“We have 20 wards and it is our hope that each ward must have a clinic. It also depends on the number of people in each settlement because the number of people per settlement can influence the number of clinics to be constructed per ward. We might have more than one clinic per ward depending on the number of people in that ward,” said Mr Ncube.
Bubi RDC chief executive officer Dr Patson Mlilo said they have been able to construct a state-of-the-art clinic in Bona, a resettlement area.
Dr Mlilo said devolution funds are a game changer in service delivery for local authorities.
“The revenue that we are getting through rates is inadequate to finance some of the service delivery projects that we want to implement. However, through devolution funds, we have been able to build a state-of-the-art clinic in Bona, which we would not have been able to complete without devolution funds,” he said.
“We have a target to build two clinics per year so that we service our populations in terms of our needs assessment.”
Dr Mlilo said the local authority so far has 11 health care facilities and requires 12 more to effectively deliver primary health care to rural communities.
Bubi RDC is targeting to have a clinic per ward to reduce the distances travelled by communities for them to obtain health care.
Devolution is enshrined in the 2013 Constitution, but its implementation began in earnest with the coming in of the Second Republic under President Mnangagwa when funds were budgeted to top up what local authorities raise themselves for essential infrastructure development in their areas.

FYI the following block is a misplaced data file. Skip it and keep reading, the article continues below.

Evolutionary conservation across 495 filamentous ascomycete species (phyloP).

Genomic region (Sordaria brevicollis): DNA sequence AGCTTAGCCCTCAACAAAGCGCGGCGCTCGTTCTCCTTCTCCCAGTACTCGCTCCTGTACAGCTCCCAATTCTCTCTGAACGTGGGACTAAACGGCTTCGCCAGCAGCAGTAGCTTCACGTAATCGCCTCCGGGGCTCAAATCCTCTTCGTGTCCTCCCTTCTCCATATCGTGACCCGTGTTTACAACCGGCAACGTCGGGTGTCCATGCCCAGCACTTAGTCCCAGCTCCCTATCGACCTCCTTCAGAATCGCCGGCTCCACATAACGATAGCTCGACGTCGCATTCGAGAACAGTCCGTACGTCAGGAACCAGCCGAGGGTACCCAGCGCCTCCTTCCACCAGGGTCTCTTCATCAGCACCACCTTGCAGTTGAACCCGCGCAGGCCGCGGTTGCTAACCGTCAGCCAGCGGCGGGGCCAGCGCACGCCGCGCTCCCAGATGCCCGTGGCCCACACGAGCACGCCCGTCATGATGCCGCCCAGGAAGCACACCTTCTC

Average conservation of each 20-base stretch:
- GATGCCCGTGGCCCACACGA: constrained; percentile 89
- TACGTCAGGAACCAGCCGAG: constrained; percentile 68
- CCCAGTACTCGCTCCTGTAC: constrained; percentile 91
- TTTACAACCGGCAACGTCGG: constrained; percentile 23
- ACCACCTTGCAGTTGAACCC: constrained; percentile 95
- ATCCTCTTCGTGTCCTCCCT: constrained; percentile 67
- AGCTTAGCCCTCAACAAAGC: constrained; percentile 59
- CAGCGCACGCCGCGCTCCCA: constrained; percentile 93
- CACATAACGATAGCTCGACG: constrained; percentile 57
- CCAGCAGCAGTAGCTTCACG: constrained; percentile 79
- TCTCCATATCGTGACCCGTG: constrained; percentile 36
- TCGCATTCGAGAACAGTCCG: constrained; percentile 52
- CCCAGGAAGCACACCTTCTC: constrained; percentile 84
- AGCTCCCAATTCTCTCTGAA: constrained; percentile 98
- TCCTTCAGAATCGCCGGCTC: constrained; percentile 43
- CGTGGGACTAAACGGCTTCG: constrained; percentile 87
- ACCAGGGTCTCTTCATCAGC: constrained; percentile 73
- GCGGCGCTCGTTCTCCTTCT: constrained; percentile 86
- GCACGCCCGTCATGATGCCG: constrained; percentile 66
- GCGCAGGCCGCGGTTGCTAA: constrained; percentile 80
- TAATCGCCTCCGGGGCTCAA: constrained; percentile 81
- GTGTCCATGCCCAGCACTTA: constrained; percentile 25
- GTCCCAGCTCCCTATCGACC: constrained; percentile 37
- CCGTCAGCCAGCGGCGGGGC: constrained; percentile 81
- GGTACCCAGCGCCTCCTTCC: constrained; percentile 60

Beitbridge RDC chief executive officer Mr Peter Moyo said they also prioritised the completion of Tshabili Clinic area built through devolution funds.
The resources were mobilised through a partnership involving council and the International Organisation for Migration (IOM). The clinic has since opened doors and is servicing close to 5 000 people.
The project, which started in 2003 has been progressing at a snail’s pace due to resource constraints.
Mr Moyo said clinics are part of the major infrastructure development initiatives they have implemented under the devolution concept in the last two years.
With over $42 billion earmarked for devolution this year, more health facilities are expected as President Mnangagwa lives his promise of cutting the distance that villagers walk to access the nearest health facility.
Finance and Economic Development Minister Professor Mthuli Ncube recently told Parliament that the criteria used by Government in allocating devolution funds is in the process of being reviewed to ensure equitable distribution of resources.
Devolution was adopted as a key component of the new Constitution of Zimbabwe which promotes democratic participation in Government by all citizens and communities and “devolution of power and responsibilities to lower tiers of Government in Zimbabwe”.
Ministers of State for Provincial Affairs have been tasked with championing development programmes in their provinces.
The discharge of that mandate is being closely monitored by the Office of the President and Cabinet.